Toronto’s TTC Etiquette (or lack thereof)

I’m standing during rush hour waiting for the 116 bus at Morningside Avenue and Ellesmere Road on a cold fall day. Herds of people stand in a bunch behind me.

When the bus finally arrives, everyone rushes to the curb trying to be the first person on. As I inch closer, a young girl who looks about 15 cuts in front of me and the others who have braved the cold a lot longer than she had.

As I drilled a hole into the back of her head with my eyes, I realized what the people of Toronto are really lacking are basic manners. Don’t get me wrong, a lot of people are well mannered around their bosses and teachers, but once they enter the maroon accented vessel known as Toronto public transit, their manners go right out the horizontally open window.

There are some basic rules of public transit. One of them includes waiting your turn in a simple line-up. Would you cut someone off in line at the grocery store? Then why would you cut someone off in line for the bus?

Another basic rule of public transit includes vacating your seats for those who need them more than you do. It’s understandable that your feet hurt from a long day at school or work, but then again, so does the guy clutching onto the handle for dear life with a cast on his foot.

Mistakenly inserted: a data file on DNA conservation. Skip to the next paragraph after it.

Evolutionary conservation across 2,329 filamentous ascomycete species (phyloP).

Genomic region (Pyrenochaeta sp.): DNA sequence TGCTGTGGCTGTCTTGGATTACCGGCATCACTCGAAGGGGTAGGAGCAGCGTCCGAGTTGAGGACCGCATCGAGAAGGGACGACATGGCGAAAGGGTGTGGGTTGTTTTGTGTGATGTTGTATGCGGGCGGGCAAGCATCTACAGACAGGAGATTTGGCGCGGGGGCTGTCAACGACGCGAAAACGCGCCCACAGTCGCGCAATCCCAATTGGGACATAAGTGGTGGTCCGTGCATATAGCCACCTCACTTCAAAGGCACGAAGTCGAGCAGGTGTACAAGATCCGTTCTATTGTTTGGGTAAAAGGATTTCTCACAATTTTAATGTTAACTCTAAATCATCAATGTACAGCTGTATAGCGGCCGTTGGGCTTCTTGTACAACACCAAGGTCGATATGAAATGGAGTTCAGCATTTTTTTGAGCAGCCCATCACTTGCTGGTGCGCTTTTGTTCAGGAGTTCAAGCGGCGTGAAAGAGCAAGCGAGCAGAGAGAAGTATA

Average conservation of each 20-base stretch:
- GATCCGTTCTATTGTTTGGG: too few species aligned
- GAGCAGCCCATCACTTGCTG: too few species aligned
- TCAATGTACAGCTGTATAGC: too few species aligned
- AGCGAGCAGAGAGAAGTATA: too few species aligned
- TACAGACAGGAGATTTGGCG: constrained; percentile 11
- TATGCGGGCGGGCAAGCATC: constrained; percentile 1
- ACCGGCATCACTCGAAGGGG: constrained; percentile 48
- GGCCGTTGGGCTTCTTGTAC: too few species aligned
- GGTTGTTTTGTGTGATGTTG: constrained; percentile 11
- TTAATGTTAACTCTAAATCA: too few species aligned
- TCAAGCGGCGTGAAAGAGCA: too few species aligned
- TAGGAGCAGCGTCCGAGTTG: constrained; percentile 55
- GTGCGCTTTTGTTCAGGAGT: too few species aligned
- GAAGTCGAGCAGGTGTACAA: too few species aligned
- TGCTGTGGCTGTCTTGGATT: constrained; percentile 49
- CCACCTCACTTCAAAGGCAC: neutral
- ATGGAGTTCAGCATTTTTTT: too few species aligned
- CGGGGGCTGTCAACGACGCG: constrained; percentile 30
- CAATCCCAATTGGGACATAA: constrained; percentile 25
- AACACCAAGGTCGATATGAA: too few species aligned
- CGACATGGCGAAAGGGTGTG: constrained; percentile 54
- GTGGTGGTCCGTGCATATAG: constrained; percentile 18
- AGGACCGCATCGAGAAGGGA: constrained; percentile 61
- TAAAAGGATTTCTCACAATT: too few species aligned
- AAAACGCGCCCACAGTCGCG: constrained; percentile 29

If someone has a broken or visibly weakened part of their body, the right thing to do is vacate your seat and allow them to sit down. It seems like common sense, but many people do not do it.

The same goes for visibly pregnant women and the elderly. They may not take your seat, but they will more often than not be grateful that you offered it.

One of my biggest pet peeves is when you are on a crowded bus or subway car and one person takes up two seats. One seat is for their bottom and the other is for their knapsack, or even worse, their feet.

It’s very simple math really. One person, plus one seat, equals appropriate. On the other hand, one person, plus two seats in a crowded TTC vehicle, equals a person with poor manners.

Although some of us may feel that we live on the TTC based on how much time we spend commuting, it is not our home. Therefore we cannot put our feet up, leave our garbage around or, even worse, pass gas as we please. My theory is, if you wouldn’t do it on a first date, then please don’t do it on the TTC.

After taking public transit on a daily basis I can literally rap the entire Lil’ Wayne album. This, however, is not based on my own preference for music, but on the fact that some people listen to their music either too loud on their headphones or bring actual speakers onto the bus.

Transit riders do not pay $2.75 to listen to your IPod. We pay that money for a quiet, quick and comfortable commute, which is made near impossible by riders who act as if the TTC is their home, and you are a visitor.